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Steps taken to improve manpower crunch in healthcare

We thank Ms Eileen Isabel Ang for her letter, “Give hospitals more resources to help staff – and their patients” (Sept 16).

Ageing is indeed a major driving force for higher workload. But we wish to clarify that COVID-19 and current non-COVID-19 workloads are also related. Due to the pandemic, our hospitals reduced non-urgent and non-life-threatening treatments to create capacity for COVID-19 patients in the hospitals. Now, they have to manage the backlog of non-COVID-19 cases.

We agree that a well-rested healthcare worker will better take care of patients. However, the discussion in Parliament was in the context of ensuring healthcare worker stick to their rostered work hours and reduce coverage between colleagues. This will have implications on patient care.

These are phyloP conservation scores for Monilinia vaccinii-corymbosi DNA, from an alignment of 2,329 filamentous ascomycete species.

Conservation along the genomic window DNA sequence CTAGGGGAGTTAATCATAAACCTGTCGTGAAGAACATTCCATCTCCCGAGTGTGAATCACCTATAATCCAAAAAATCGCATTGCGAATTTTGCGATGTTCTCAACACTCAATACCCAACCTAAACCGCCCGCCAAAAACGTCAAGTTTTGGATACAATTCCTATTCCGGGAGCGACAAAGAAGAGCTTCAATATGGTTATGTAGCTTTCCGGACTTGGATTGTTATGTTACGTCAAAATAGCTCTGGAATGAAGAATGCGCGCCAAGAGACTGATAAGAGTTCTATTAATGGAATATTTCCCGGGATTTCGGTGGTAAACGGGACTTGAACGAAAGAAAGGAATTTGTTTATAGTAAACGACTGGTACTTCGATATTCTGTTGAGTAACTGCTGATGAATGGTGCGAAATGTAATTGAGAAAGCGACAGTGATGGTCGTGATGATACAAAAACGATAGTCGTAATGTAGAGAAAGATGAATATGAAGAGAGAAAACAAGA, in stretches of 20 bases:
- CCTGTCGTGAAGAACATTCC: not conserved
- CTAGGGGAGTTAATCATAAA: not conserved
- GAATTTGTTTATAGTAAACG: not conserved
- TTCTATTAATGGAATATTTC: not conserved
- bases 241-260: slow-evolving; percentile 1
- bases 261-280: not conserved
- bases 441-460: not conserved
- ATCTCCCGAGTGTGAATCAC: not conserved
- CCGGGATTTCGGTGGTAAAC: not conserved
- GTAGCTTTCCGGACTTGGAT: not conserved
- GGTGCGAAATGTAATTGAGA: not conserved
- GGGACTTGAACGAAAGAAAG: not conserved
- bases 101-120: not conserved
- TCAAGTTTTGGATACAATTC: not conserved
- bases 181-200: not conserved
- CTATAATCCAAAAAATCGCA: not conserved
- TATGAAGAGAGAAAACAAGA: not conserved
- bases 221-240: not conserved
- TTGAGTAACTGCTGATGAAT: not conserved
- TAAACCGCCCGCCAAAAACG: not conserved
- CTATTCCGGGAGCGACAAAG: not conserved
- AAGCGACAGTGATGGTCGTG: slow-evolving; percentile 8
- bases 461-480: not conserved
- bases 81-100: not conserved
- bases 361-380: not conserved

The well-being of our healthcare workers is always important to us. As correctly pointed out in Parliament, the crunch in manpower is due to tougher international competition for healthcare workers, leading to higher attrition of our foreign nurses.

To improve the situation, we have implemented salary enhancements, redesigned jobs, optimised workflow and reduced administrative workload.

We are also working to implement the recommendations of the Staff Well-being Committee to improve staff well-being. To alleviate the load on healthcare officers, we will have to work together with families and caregivers as partners, to care for their loved ones and alleviate the load on healthcare workers.

Tan Wei Ming

Group Director (Human Capital)

Ministry of Health

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